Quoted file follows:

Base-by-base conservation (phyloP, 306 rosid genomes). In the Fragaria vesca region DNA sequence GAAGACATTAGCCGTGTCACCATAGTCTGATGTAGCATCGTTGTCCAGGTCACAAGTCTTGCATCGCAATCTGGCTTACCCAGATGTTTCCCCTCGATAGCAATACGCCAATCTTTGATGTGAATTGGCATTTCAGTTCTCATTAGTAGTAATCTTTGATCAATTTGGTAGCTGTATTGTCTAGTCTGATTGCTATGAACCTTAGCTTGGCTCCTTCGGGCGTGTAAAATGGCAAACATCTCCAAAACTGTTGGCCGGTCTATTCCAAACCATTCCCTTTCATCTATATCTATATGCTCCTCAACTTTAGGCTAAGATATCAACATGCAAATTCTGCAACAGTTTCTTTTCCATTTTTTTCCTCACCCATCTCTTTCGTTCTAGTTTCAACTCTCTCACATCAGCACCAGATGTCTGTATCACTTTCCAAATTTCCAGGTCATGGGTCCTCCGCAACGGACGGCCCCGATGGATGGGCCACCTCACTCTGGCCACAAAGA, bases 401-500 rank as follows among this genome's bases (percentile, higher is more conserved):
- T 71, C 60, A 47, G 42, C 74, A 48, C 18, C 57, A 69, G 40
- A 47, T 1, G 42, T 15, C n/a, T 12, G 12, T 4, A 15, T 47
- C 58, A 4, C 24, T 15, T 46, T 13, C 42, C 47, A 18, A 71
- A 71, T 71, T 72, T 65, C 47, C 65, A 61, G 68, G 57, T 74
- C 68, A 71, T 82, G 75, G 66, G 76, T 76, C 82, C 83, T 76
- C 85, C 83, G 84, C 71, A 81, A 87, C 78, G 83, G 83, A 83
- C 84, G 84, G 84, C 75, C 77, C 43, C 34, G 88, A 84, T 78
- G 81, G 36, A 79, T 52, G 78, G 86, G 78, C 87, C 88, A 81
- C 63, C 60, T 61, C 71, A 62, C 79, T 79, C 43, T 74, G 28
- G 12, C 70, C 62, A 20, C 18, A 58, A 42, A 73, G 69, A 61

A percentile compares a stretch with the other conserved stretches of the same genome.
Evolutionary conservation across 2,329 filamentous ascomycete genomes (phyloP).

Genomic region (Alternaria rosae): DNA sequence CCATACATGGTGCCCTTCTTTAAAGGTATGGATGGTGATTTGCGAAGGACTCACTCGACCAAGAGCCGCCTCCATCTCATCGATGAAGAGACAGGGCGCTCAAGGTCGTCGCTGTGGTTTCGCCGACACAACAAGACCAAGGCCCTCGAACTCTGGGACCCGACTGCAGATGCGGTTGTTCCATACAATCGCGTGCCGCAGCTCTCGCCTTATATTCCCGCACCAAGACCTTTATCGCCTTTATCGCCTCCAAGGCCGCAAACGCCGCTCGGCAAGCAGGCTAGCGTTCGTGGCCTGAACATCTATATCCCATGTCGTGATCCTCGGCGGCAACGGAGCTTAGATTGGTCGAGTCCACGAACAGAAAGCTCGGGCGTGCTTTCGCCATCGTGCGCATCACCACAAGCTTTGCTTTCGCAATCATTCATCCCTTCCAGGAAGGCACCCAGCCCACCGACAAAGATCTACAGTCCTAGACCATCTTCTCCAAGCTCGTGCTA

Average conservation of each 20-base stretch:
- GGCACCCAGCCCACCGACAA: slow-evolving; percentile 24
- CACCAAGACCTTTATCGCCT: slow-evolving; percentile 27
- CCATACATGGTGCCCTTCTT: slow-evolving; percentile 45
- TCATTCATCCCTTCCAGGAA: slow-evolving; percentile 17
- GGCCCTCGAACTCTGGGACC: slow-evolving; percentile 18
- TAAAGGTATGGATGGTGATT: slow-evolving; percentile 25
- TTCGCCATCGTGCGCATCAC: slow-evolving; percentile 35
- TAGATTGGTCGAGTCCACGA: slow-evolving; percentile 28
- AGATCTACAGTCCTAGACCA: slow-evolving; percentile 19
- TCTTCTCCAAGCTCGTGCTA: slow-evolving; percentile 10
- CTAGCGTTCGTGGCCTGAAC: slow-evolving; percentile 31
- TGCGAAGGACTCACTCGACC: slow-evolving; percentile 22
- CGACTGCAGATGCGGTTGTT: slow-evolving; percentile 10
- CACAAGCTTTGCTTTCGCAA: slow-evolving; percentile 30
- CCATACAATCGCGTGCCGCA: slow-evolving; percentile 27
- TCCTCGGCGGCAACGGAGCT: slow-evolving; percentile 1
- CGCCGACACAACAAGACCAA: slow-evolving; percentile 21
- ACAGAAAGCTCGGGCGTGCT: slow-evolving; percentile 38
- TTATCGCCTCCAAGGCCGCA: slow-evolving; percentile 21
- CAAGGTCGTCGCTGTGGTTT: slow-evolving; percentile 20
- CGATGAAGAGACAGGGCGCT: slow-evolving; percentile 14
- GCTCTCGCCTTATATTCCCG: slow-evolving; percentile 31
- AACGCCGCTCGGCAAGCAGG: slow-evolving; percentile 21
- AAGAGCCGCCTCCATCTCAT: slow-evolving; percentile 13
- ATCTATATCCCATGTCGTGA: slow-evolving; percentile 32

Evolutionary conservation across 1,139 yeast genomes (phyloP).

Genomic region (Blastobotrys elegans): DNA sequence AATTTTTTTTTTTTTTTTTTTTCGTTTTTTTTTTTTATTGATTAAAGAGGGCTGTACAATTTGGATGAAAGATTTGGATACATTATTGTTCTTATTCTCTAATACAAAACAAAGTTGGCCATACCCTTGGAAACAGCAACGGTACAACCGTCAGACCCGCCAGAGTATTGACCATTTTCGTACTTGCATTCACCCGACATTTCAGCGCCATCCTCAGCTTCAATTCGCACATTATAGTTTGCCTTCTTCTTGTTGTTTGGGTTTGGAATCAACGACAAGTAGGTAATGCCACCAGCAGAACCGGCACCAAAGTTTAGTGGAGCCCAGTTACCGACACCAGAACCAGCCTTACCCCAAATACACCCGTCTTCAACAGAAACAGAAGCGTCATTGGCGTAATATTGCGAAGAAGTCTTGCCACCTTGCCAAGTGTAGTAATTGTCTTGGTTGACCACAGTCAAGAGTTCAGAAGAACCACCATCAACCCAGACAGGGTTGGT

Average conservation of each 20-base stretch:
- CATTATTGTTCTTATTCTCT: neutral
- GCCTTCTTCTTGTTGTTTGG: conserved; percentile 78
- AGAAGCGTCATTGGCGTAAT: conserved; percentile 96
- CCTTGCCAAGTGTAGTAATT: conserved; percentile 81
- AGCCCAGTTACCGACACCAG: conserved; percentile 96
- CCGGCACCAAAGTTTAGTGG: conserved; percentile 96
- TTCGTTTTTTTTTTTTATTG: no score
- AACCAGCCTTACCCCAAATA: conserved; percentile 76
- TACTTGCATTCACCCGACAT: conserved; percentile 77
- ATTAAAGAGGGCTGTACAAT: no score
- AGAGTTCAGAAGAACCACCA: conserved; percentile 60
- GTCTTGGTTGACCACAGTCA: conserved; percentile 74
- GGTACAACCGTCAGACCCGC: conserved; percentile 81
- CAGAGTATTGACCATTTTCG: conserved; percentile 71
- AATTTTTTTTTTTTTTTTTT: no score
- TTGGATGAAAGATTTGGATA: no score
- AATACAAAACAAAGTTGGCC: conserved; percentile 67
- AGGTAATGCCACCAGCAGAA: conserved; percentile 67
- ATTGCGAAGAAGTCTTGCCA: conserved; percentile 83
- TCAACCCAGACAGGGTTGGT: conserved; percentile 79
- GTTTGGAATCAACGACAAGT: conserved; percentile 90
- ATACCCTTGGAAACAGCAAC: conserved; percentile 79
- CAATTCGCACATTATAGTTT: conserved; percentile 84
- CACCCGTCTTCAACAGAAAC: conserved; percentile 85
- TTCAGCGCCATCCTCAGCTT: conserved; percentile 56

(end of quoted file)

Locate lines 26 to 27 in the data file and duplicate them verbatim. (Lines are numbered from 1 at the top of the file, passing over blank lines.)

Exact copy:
- CTAGCGTTCGTGGCCTGAAC: slow-evolving; percentile 31
- TGCGAAGGACTCACTCGACC: slow-evolving; percentile 22